A baby’s cries conclude “Sleep With Me,” screenwriter and novelist Hanif Kureishi’s first new play in 16 years, but what we hear for much of the evening are the (mostly) brutish bleatings of so many childlike adults. Although the play’s setting and structure — and even some of its amorous miscalculations — suggest Chekhov, “Sleep With Me” is ultimately too sour and self-regarding an occasion to bear the comparison out.
The play may win applause in some quarters for bare-faced honesty, and yet on that front Kureishi is an unfortunate victim of timing: In its abrasions, “Sleep With Me” can’t help but come across as a son of “Closer” (which premiered in the same National Theater auditorium two years ago), without Patrick Marber’s sustaining sense of metaphor and wit. In the end, you’re impressed by the commitment of an extraordinarily impassioned cast as its members cut a hurtful path across Tim Hatley’s garden set, cattails and all. But you’re equally worn out by Kureishi’s insistence on grinding all his characters down, which leads to heartache without catharsis, pain but very little pathos.
Indeed, it’s rare for a play so full of remonstration and self-reproach to leave so little impact, notwithstanding the best efforts of director Anthony Page — ably recovering from his dull NT “The Forest” earlier this year — to animate what eventually resembles an exercise in veiled autobiography more likely to be purgative for the playwright than anyone else. Last year, Kureishi elicited his share of local opprobrium for his novel “Intimacy,” one man’s confessional on the eve of his departure from his partner, which left commentators balking at a distasteful roman a clef.
Naysayers may be even more aghast at “Sleep With Me,” not least because the clear Kureishi surrogate — Sean Chapman’s Oscar-winning screenwriter Stephen (in real life, Kureishi has an Oscar nomination, for “My Beautiful Laundrette,” but not a win) — is so irredeemably vile. Whatever this play’s faults, letting its author off the hook (last year’s closest equivalent was Doug Lucie’s excellent “Love You, Too”) does not figure among them.
“Sleep With Me” wastes no time parading before us its characters’ disaffection and misdeeds. Stephen is sick of wife Julie (Sian Thomas) if not yet of their kids, who are looked after by Lorraine (Kacey Ainsworth), the young and available nanny who entertains the weekend guests in more ways than one. Those include Barry (Peter Wight), the pamphleteering leftist, whose presence seems prompted more by the need within the play to generate debate than any sense that he belongs to its world, and his wife Sophie (a radiant Penny Downie) , an ex of Stephen’s who just may throw in her cramped English life for a new one in the U.S. In the polemical manner that one associates with David Hare, Barry is a schoolteacher, which makes him a ready adversary (and hapless sexual competitor) to media types Russell (Adrian Lukis) and especially Charles (Jonathan Hyde), one of whom is reduced late on to scraping cocaine off the other one’s face.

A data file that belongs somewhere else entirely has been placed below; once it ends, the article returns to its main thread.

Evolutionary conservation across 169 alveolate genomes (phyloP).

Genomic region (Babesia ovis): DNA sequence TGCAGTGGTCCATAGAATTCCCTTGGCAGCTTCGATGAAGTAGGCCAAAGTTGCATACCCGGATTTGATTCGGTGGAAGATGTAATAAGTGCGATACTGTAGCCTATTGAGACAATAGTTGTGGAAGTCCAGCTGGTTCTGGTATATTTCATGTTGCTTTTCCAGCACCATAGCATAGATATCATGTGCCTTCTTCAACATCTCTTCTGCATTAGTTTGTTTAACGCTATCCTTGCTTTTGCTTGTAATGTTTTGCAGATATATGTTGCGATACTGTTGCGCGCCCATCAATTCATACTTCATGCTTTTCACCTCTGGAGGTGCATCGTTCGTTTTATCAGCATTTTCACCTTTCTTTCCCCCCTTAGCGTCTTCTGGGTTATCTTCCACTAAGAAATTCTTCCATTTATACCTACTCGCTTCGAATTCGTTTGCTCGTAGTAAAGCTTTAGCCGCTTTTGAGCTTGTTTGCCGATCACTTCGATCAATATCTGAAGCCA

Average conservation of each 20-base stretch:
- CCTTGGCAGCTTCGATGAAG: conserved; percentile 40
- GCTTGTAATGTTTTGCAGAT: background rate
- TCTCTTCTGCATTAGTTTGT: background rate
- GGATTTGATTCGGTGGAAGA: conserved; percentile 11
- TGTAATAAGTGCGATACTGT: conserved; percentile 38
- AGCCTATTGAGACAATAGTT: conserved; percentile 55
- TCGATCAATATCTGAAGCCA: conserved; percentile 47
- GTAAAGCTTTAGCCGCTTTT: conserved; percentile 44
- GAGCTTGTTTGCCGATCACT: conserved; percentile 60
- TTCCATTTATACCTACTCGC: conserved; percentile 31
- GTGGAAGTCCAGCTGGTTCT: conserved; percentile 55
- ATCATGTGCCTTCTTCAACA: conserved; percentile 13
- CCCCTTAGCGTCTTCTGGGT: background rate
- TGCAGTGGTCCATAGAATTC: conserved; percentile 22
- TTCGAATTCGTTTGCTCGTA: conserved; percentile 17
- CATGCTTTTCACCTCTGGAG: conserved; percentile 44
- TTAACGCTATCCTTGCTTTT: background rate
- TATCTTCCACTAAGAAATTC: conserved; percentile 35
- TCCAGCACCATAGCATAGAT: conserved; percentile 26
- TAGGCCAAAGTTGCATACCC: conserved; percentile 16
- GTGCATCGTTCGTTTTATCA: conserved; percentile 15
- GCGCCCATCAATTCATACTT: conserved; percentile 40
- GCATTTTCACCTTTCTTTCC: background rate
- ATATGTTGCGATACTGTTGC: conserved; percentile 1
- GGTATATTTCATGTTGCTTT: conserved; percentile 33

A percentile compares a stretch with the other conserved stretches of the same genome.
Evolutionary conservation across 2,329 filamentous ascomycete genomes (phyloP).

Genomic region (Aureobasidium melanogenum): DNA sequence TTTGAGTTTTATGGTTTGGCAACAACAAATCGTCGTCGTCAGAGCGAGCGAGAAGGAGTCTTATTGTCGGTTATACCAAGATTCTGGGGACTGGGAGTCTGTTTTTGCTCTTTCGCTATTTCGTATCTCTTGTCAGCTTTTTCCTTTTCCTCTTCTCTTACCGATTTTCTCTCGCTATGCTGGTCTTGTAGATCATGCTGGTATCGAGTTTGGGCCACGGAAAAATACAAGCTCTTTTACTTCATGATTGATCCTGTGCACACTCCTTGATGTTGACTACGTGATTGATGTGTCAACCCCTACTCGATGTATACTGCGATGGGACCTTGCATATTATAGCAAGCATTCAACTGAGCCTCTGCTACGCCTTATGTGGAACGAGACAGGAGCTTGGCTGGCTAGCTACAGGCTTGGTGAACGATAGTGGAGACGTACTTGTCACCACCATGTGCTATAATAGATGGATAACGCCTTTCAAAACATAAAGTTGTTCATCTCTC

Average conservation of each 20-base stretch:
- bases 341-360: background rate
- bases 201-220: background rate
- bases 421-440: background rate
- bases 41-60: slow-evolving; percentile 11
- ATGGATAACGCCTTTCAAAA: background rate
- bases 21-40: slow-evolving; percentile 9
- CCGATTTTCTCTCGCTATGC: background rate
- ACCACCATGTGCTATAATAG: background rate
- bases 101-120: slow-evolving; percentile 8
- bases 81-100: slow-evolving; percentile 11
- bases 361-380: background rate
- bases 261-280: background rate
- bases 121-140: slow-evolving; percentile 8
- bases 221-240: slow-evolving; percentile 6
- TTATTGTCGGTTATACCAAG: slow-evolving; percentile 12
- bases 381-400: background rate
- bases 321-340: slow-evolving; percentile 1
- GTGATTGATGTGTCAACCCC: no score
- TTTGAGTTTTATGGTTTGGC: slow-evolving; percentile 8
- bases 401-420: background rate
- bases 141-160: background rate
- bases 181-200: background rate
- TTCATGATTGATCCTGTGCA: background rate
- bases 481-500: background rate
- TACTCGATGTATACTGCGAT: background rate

Sex and drugs come easily in the milieu of “Sleep With Me,” an exhortation that gets repeated several times during the play; fulfillment, needless to say, does not, with the play’s women in particular left reeling at the capriciousness of their men. “Where is the love in you?” Julie asks toward the end, though she’s clearly speaking into the wind. Love is no more relevant to the liaisons here on view than excellence is to the assorted projects — as far as one can make them out — that have made the characters media stars: Instead, Kureishi’s octet weaves an ever more overlapping web of intrigue, desire and deceit, with everyone democratically awarded a Big Scene, not to mention enough up-to-the-minute bitchery (and some rather demeaning nudity) to keep the audience tuned in.
The author owes an incalculable debt, too, to a cast that tries valiantly to win us over to the side of people whom you wouldn’t want to spend 10 minutes with, let alone a weekend idyll. While the program doesn’t bother granting her a name — she’s billed as Russell’s girlfriend, even though she is named in the published text as Anna — Michelle Gomez makes a particularly alluring Scottish siren as the acknowledged partner of one man and clandestine lover of another.
And long after one has tired of her duplicity, Ainsworth’s working-class Lorraine — as is the way in the meritocratic nature of things — gets what may be the nearest the play will allow to the last laugh. Upon hearing that she’s off to try her hand as a singer, the other characters (and the audience) scoff. But minutes later, the same woman sings out in a strong, clear voice, and we revise our estimation. In vocal power — if not personal behavior — at least there’s hope.